The Call of the Wild Review

The Call of the Wild Review

What makes a good family film? I don’t have all the answers, but a very cute dog and a scruffy Harrison Ford certainly help making your film appealing to families around the globe. Both are universally recognised as signs of an entertaining film and that’s exactly what The Call of the Wild is.

It’s the classic Jack London story of a dog who is robbed of his comfortable life and sent to the wilderness as a sled dog in the midst of the gold rush. Buck, the dog in question, is all CGI this time around and while that seems like a terrible idea, it doesn’t get in the way of the story and the overall enjoyment of the film too much.

Harrison Ford plays old man John Thornton who has retreated up the mountain to grieve the death of his young son. John encounters Buck a few times before setting out on an adventure with the dog to find something better for the both of them. The Call of the Wild is a film that wears its heart on its sleeve so obviously, it’s hard to resist its powers. Buck’s journey from a spoilt house dog to a magnificent, honourable beast will always be an engaging one and ripe for the big screen treatment. This is really a coming-of-age film, but for canines.

The all-CGI animals are possibly the film’s biggest obstacle it must overcome to win audiences over. Buck, as are all the other animals, is glaringly obviously not real, although there’s a certain beauty in the details of his fur and the way it curls and waves ever so slightly. While the film mostly sticks to close ups with Buck and whichever human acts as his master, few shots where Ford must look at Buck are a little wonky as the eye-line is all off.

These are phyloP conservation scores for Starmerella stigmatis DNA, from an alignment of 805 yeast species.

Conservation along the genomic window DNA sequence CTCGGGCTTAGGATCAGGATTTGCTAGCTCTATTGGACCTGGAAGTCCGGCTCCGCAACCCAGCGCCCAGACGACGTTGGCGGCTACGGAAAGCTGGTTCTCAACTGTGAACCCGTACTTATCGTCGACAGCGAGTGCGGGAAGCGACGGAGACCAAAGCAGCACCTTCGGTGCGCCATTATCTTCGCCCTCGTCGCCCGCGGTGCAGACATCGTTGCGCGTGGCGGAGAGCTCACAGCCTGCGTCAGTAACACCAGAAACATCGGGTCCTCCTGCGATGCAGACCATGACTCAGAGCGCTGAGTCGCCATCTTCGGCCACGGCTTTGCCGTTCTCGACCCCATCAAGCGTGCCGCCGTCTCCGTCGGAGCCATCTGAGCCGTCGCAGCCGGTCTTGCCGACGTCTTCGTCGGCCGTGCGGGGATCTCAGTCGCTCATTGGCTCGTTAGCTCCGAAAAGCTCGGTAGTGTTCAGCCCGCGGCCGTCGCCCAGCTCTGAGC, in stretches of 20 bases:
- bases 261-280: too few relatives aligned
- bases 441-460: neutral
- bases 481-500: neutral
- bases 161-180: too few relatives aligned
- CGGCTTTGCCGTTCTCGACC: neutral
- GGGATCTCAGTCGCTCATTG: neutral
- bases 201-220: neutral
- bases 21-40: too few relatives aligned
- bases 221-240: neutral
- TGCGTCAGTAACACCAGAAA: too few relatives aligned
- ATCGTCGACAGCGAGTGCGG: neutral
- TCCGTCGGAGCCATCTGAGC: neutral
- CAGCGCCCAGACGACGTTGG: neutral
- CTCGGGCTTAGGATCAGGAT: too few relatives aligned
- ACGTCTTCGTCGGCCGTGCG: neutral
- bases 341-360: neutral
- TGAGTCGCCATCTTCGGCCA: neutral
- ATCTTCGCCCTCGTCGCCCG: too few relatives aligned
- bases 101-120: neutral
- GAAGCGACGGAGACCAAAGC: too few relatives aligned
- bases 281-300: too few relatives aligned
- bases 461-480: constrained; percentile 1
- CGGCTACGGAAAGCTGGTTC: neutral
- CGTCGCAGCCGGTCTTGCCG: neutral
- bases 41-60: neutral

The structure and pacing is also ever so slightly off. After a winning first hour or so, Dan Stevens and Karen Gillan show up in full camp mode and drag the film down with them. It’s a sequence which constantly feels out of place and once Ford claims Buck for himself, and the pair head out on their big adventure, it once again feels like a whole new narrative with a three-act structure, stuffed into another film.

Despite all of this, however, The Call of the Wild is compelling and delightful. It nails Buck’s fun and sweet nature and there’s something oddly satisfying about seeing a dog find its true place in the world and, I guess, its identity too. The connections Buck makes with the humans that are kind to him feel real and lifelike. Buck’s first new owner is Perrault (Omar Sy), a mail man with a sled of dogs and this storyline is the best part of the film and while nothing can quite match it in excitement, it gets pretty close. Sy's Perrault creates some wonderful comedic bits and a real desperation when tragedy threatens to strike.

This may be what makes this particular adaptation so decent. It treats Buck’s story with conviction and a seriousness even if it sprinkles humour throughout its narrative to keep things relatively light. While some of the humans treat Buck like throwaway goods, the film never does. It places value on Buck’s journey and on the effect he has on the humans he encounters. It makes the film feels especially earnest and isn’t that what ultimately makes a good family film?

The Call of the Wild opens nationwide in UK cinemas on February 19.


A decent adaptation of London's classic novel about Buck, and the human connections he makes along the way, from spoilt house dog to a magnificent beast of the wild


out of 10

Call of the Wild (2019)
Dir: Chris Sanders | Cast: Dan Stevens, Harrison Ford, karen gillan, Wes Brown | Writers: Jack London (characters), Michael Green

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